Monthly Archives: October 2013

Creating bags for a wholesome market

Whole Foods Market may be described as a supermarket in the US, but at least in the UK, it’s anything but. Selling the ‘highest quality natural and organic products’ available, and enlisting a varied roster of artisan producers to do it, we like them; primarily because they treat their suppliers as partners – with respect, fairness and integrity. Despite being essentially ‘a multiple’, Whole Foods Market manages to retain the service levels and personality of an independent retailer, and for that they get our thumbs up.

Social responsibility and environment concerns are high on the agenda for Whole Foods, obviously. So when they asked us to make their eco-friendly ‘bags for life’, we jumped at the chance. This case study looks at the concept for their bags and the combination of services they used to make them.

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Halloween is spookily good for UK retail sales

It’s always been a thing Stateside – but up until recently, some of us in the UK could be accused of underestimating the importance Halloween has for annual sales.

Not anymore.

It’s big business now. It outsells both Mother’s and Father’s Day combined. It’s the third biggest retail money-spinner after Christmas and New Year. Plus it tops well over £300 million in annual UK sales. It’s not a passing craze.

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Fair trade or organic cotton, what’s all the fuss about?

Cotton. The world’s favourite fibre. Makes great clothes, comfortable bed sheets and lovely towels; it’s useful stuff.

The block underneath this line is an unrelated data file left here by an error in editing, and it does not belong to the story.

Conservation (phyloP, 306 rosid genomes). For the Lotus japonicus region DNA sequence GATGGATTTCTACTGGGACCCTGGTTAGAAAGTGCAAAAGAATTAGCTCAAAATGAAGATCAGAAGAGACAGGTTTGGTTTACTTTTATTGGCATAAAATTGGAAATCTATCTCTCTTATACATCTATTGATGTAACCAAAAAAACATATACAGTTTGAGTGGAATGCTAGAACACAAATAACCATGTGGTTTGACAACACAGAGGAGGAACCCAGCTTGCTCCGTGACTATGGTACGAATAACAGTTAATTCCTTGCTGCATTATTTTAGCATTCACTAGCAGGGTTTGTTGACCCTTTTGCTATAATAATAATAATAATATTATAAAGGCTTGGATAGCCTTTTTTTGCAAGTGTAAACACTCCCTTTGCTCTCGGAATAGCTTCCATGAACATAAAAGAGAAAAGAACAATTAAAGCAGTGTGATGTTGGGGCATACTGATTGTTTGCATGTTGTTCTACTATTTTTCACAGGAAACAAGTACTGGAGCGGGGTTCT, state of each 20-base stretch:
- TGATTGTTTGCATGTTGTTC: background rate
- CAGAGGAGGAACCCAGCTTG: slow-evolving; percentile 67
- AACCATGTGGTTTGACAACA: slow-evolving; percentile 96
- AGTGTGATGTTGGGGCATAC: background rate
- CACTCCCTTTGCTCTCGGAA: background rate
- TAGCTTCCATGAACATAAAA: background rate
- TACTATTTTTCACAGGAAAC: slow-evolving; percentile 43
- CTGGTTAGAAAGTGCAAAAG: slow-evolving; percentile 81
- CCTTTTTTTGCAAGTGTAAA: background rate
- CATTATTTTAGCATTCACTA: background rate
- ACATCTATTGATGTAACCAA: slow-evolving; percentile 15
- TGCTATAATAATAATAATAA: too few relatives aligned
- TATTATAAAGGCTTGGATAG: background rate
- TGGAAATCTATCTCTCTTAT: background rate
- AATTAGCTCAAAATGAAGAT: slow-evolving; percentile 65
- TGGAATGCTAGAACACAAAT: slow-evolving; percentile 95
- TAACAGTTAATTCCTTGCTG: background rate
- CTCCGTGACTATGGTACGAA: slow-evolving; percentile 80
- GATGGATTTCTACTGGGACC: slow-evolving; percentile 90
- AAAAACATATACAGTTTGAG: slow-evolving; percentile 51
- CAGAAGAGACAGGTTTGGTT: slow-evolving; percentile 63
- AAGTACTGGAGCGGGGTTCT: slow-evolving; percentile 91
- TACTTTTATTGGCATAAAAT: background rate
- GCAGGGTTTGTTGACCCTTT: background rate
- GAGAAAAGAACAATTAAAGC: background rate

Of course it makes classy bags for life too – light, strong and easy to print on. But should you be buying Fair Trade cotton? How does Fair Trade work anyway. And what’s the story with organic cotton? These are useful if not complex questions that more and more retailers are having to consider. So we asked bags for life guru, David Gould, the original founder of WBC bags for life, to give us his perspective. This is what all the fuss is about.

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Giving Fresh Hope to Women In Need

IMG_1076.JPGWe’ve sent DG out to Kolkata to investigate what the community most needs from us in terms of support.

David met with the local councils (or Panchayats) who have told us the community most needs work. Feeling a little daft that we hadn’t thought of that ourselves, we’ve listened and decided to set up a training project for widowed women who are the section of the community most ostracised and socially marginalised.

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